There was never any doubt that the Constitutional Court would oust Yingluck once the case was referred to it. Indeed, the court reached its decision – which took almost two hours to read – within a day of hearing the last of Yingluck’s evidence and witnesses. That is evidence enough that the court had its verdict before hearings were concluded.Hewison - Copy

Such obvious political bias also suggests an orchestration with those opposed to the government. The decision will reinforce views among the government’s supporters that Thailand’s political system is inherently supportive of the royalist elite. They see this elite as not just opposed to the will of the majority as expressed in elections but also as manipulating law and politics to protect their economic and political power.

South China Morning Post:

Ultimately undone by Thailand’s courts, Yingluck Shinawatra laboured under claims she was a stooge for her exiled brother. Yet the kingdom’s first female prime minister also displayed unexpected resilience during a turbulent stay in office….Montesano - Copy

“History will give Yingluck great credit for her conduct since November,” said Dr Michael Montesano at the Institute of Southeast Asian Studies in Singapore.

“She has scrupulously avoided the use of state violence … maintained the dignity of her office and displayed humanity rather than arrogance while under great pressure.”

Update: Duncan McCargo at FT:

The conflict is pitting an entrenched elite that is destined to lose power against new political forces whose rise seems inexorable. Ousting Ms Yingluck on a technicality was an act of desperation, not a show of strength.

Update 2: A Coup by Another Name in Thailand By The Editorial Board of The New York Times:

It was the third time the justices have removed the head of the government in recent years using dubious legal reasoning…. Thailand, which has managed to grow despite its chaotic politics and frequent coups, appears to be approaching a breaking point.

Update 3: The Daily Beast:

An ‘iron triangle’ made up of the army, senior judges, and royalist supporters continues to deconstruct Thailand’s democratically elected government by means of a rolling judicial coup,” says a retired U.S. diplomat. “It is this iron triangle rather than the country’s electorate that determines who will govern here in Thailand. This iron triangle has deposed three democratically elected prime ministers since 2006 and is on the cusp of deposing a fourth.


Media reporting the verdict

7 05 2014

Rather than try to provide a commentary on the verdict by the Constitutional Court against Yingluck Shinawatra and 9 cabinet ministers, PPT initially provides a selective round up of media reports:

Ji Ungpakorn: “Judicial Coup – a blow to democracyYingluck Shinawatra

Khaosod: “Yingluck Removed, But Political Vacuum Averted

Khaosod: “Democrats Urges Entire Cabinet To Resign

Bangkok Pundit: “Yingluck and 9 Ministers removed from office, but caretaker Cabinet remains

Siam Voices: “Thai court ousts Yingluck; Cabinet appoints new PM

The Nation: “Yingluck Ousted

The Nation: “Govt to push ahead with poll

Bangkok Post: “Yingluck removed, Niwatthamrong acting PM

Bangkok Post: “Yingluck insists she’s innocent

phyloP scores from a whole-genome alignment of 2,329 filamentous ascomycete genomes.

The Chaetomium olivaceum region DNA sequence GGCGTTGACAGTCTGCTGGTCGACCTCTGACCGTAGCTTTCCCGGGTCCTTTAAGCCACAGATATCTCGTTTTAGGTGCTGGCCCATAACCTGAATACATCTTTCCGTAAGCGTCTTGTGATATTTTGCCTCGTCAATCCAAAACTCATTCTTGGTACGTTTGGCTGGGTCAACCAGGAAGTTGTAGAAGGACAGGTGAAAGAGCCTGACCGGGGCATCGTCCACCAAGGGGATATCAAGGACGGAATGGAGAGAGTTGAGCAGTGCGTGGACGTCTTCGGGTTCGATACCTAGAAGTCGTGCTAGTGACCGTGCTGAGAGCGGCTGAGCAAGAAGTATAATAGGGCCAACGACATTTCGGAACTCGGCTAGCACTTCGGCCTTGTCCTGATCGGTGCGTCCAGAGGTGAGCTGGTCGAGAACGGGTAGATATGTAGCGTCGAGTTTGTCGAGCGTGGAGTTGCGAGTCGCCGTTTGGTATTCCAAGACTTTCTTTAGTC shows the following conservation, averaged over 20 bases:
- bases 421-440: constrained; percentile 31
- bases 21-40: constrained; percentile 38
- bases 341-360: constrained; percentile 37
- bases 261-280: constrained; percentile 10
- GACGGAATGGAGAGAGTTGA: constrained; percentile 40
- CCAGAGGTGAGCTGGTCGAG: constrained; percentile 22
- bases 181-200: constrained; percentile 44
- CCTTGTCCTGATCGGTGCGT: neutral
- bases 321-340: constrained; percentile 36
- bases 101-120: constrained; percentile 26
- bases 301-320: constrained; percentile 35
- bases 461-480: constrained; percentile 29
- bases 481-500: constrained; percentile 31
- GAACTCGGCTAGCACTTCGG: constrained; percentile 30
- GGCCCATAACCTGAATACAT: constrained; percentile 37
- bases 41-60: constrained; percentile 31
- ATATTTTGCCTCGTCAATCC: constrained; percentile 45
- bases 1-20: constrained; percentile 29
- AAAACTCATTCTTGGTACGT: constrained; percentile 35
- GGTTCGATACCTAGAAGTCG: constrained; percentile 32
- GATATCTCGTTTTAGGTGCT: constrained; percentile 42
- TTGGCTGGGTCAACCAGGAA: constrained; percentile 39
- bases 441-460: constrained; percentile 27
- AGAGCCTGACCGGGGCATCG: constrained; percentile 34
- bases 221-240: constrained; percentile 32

Bangkok Post: “Reds vow to retake Chaeng Watthana

Bangkok Post: “‘Ko Tee’ declares war

Bangkok Post: “PDRC mass rally changed to May 9

Bloomberg: “Yingluck Ouster Puts Spotlight on Thai July Poll

From Ji Ungpakorn's blog

From Ji Ungpakorn’s blog

The Guardian: “Thai court orders Yingluck Shinawatra to step down as PM

BBC: “Thailand court ousts PM Yingluck Shinawatra

AP: “Yingluck Shinawatra, Thai Prime Minister, Forced To Resign Over Abuse Of Power

New York Times: “Court Orders Thai Leader Removed From Office

South China Morning Post: “Thai leader Yingluck Shinawatra was more than just her brother’s clone

The Independent: “Thai prime minister Yingluck Shinawatra ousted over corruption allegations

Financial Times: “Thailand court ousts Yingluck Shinawatra over ‘abuse of power’

Voice of America: “Thai PM Yingluck Shinawatra Ousted by Court

With 3 updates: A verdict

7 05 2014

The only place PPT can find a more-or-less live reporting of the Constitutional Court reading of the verdict is The Nation. This is unfortunate as The Nation is notoriously bad at this kind of thing, mixing bias with fact.Nation - Copy

If we go with The Nation’s reporting, however, things are going entirely against Yingluck Shinawatra.

Update 1: According to The Nation, “The Constitutional Court ruled Wednesday that the prime ministerial status of Yingluck Shinawatra was ended because she violated the charter on the transfer of National Security Council chief Thawil Pliensri.”

Update 2: Facebook post by journalist states that Cabinet remains in place until next election a new cabinet can be installed.

Update 3: The Nation reports: “The Constitutional Court ruled Wednesday that nine members of the first Yingluck Cabinet that approved the transfer of National Security Council chief Thawil Pliensri were removed from office along with caretaker PM Yingluck Shinawatra.
The nine are Deputy Prime Minister Pracha Promnog, Labour Minister Chalerm Yoobamrung, Deputy Prime Minister Plodprasop Suraswadi, Deputy Prime Minister and Finance Minister Kittiratt Na-Ranong, Deputy Prime Minister and Foreign Minister Surapong Tovichakchaikul, PM’s Office Minister Santi Promphat, Information and Communication Technology Minister Anudith Nakornthap, Deputy Defence Minister Gen Yuthasak Sasiprapha and Deputy Commerce Minister Siriwat Kachornprasart.”

Updated: Constitutional Court firmly in the hands of royalists

25 04 2014

The Constitutional Court really does go out of its way to demonstrate that it is in the hands of royalists.